The Signature Program at Churchill High offers students a rare opportunity to delve beyond the traditional high school curriculum.
Coordinator Barbara Blazer oversees the Signature Program, which consists of three specialized academies: Creative and Performing Arts; International Studies; and Mathematics, Technology and Science. The Signature Program has grown by 200 students each year for the last two years, and 600 out of the school’s approximately 2100 are now enrolled.
"Our students are challenging themselves and having real-life experiences and delving into careers and professional fields," said Blazer. "The Academies help them focus in these areas."
A fourth academy, Fitness and Sports Management, is in the works to begin as early as fall 2007, and Blazer says it will provide a niche for many students who are not drawn to the three current academies.
In addition to providing specialized training in specific subject areas, the Academies "help with the freshman transition and develop a sense of belonging."
In the Academies, which are open to all freshman and some sophomores who exceed minimum GPA requirements, students participate in internships, Capstone projects and special programs like seminars and college classes. The Academies, which Blazer calls "learning communities," require students to go beyond state requirements by earning an additional four credits and taking part in activities that go beyond traditional high school-level learning.
* Senior Henry Jin, who has a journalism focus in the arts academy, took part in the Maryland Scholastic Press Association at the University of Maryland, participating in classes on news media, production technology and instruction on writing feature and editorial articles.
* Senior Rekha Ananthanpillai, who is in both the international studies academy and the math, technology & science academy, attended an international relations program at Georgetown University and also participated in an internship at InfoZen, Inc., an information technology company based in Rockville.
* Senior Luciana Debenedetti and junior Ariana Siegel participated in a program hosted by the Israeli Embassy to learn about Israel, the Middle East and diplomacy.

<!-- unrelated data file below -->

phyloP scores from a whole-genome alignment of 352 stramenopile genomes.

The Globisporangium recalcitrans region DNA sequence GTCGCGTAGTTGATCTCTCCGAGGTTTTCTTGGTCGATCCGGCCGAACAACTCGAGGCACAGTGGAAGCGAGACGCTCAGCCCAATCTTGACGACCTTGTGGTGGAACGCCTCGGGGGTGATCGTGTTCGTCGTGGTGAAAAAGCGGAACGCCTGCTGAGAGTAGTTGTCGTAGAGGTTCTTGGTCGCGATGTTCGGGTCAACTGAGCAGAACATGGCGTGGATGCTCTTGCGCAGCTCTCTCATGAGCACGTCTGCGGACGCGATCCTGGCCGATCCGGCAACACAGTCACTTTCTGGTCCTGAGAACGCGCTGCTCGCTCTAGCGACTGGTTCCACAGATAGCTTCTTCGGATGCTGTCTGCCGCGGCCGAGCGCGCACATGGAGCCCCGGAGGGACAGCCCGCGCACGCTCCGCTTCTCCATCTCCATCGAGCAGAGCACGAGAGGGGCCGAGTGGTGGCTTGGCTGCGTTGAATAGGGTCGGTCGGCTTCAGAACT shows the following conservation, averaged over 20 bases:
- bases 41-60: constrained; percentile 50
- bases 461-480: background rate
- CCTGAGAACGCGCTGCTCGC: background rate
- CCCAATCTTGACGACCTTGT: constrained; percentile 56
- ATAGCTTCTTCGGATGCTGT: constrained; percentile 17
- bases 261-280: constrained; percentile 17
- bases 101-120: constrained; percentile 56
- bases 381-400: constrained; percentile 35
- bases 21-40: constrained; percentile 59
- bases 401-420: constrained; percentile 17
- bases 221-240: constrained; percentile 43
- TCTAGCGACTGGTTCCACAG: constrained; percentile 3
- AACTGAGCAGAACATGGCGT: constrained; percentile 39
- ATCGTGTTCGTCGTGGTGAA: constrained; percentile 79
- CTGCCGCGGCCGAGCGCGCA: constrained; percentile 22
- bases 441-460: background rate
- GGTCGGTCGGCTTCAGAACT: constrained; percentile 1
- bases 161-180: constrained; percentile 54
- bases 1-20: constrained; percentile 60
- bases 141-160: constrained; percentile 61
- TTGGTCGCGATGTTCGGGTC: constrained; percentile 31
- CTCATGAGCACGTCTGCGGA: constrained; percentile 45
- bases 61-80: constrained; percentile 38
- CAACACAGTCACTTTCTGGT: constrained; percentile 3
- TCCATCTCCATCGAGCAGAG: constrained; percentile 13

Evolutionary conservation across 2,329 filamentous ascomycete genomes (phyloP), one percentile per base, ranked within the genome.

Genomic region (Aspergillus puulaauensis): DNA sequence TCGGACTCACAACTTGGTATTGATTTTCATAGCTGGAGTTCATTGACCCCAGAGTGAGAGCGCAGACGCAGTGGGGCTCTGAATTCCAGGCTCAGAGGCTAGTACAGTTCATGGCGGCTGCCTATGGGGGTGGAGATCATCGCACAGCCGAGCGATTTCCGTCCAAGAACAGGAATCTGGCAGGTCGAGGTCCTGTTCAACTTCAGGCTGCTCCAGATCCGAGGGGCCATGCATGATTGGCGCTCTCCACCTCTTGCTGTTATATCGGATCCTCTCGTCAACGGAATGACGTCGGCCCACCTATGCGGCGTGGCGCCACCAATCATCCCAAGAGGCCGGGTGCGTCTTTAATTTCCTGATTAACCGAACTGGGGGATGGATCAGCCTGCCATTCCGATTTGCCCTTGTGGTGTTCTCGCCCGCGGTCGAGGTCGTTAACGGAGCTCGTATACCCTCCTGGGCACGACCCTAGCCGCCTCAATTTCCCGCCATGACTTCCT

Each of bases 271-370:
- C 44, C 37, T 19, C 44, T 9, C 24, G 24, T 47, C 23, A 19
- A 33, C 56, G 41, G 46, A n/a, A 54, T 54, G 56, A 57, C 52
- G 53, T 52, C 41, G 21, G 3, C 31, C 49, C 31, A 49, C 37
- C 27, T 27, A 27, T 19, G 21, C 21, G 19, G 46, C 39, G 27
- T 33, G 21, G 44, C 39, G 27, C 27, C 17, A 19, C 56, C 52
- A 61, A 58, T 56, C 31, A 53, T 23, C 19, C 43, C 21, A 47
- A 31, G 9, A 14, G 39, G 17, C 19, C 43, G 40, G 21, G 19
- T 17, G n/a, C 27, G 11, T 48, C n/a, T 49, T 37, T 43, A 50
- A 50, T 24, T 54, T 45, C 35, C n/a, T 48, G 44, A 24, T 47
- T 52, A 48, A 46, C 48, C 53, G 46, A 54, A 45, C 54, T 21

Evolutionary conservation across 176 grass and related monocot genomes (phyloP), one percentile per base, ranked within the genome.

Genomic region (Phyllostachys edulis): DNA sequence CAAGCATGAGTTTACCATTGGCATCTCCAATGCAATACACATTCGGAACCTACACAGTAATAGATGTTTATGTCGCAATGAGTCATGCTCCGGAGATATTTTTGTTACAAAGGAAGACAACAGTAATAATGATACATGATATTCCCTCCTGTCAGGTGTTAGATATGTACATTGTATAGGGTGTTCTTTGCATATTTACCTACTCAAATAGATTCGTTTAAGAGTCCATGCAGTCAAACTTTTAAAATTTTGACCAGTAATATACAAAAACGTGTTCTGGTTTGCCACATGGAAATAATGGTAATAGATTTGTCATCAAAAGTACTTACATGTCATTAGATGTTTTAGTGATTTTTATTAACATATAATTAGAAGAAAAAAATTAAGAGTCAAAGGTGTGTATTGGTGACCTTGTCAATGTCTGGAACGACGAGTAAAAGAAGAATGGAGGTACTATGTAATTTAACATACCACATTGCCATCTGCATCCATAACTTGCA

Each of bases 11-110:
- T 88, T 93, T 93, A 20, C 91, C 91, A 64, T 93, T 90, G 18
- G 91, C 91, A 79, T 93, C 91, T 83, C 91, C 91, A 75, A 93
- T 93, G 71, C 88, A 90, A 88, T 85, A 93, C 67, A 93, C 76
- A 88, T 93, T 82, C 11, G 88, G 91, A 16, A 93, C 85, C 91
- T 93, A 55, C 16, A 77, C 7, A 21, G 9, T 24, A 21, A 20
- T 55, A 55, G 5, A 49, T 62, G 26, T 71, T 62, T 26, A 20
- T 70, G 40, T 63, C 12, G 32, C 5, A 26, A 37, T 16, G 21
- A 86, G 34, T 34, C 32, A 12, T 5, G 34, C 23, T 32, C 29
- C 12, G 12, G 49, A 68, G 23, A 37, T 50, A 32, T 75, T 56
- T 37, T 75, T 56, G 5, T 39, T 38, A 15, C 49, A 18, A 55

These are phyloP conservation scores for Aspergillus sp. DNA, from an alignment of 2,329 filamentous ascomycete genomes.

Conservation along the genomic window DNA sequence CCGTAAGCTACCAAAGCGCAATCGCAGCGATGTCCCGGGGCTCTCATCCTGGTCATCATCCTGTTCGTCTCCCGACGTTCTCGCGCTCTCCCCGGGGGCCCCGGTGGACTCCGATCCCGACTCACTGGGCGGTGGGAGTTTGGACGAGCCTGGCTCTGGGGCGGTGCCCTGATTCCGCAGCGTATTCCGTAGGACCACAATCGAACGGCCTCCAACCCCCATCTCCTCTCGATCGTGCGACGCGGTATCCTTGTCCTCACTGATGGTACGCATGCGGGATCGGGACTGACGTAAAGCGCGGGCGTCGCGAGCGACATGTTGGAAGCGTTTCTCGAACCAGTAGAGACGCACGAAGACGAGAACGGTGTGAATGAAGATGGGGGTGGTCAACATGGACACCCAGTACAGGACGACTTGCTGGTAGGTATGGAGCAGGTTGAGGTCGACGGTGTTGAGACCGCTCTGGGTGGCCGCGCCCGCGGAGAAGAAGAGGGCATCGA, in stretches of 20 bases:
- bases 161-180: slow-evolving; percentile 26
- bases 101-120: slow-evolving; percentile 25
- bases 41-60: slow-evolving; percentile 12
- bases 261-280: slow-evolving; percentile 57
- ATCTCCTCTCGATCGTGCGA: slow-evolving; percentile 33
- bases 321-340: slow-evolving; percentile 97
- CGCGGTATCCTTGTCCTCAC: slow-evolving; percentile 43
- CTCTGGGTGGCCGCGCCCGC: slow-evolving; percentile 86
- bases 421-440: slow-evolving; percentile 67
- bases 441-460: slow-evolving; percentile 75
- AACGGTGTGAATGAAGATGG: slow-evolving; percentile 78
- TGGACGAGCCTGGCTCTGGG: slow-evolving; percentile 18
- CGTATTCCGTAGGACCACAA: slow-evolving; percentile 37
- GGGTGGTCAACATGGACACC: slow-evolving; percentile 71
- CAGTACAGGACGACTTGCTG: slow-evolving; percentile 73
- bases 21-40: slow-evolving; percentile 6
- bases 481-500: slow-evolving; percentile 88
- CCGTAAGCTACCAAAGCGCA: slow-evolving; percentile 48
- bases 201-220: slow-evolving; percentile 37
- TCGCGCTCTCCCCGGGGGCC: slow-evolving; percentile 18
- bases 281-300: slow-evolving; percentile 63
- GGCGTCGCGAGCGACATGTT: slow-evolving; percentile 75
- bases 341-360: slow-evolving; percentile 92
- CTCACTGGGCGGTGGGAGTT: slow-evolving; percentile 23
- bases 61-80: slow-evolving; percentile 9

* Senior Michael Butvinik is casting and directing a play called "Lend Me a Tenor," and senior Sam Klein will cast and direct the rock opera "Tommy." (Performances will be Oct. 6 & 7.)
* Junior Rashmi Singh secured an internship at NIH to help study the effect of reactive oxygen species on cancer cells. As a result of the research, she is preparing to enter the prestigious Intel Science Talent Search scholarship competition.
* Junior Lillian Tsi secured an internship at NIH to study the effect of green tea polyphenols on DNA mutations in order to see if green tea could help prevent cancer. She is also entering the Intel Science Talent Search.
ROBYN SOLOMON of Potomac is beginning her third year as PTA president of Churchill High. She has been involved in the PTA as a volunteer coordinator, and she has four children, two now attending Churchill.
Last year, the Churchill PTA implemented a simulation called "Every 15 Minutes" to teach the dangers of underage drinking. During the two-day program, a student was removed from class by a "grim reaper" every 15 minutes, representing the frequency of teen alcohol-related deaths each year. A simulated traffic accident and "obituary" readings by friends and family members of the "dead" were arranged to drive the point home for students.
"It was extremely successful, more successful than I could have imagined – the chair people who ran that did an amazing job," said Solomon. "It was initially just geared toward upperclassmen, but we were able to reach all four grades and touch all the kids in the building."
This year, the PTA is planning to do a similar program, but perhaps focused on other issues affecting teens, such as eating disorders or stress. The parent organization will continue to support Churchill High in other ways as well.
"We’re always granting wishes for the teachers, and we provide a lot of volunteer hours and fundraising," said Solomon.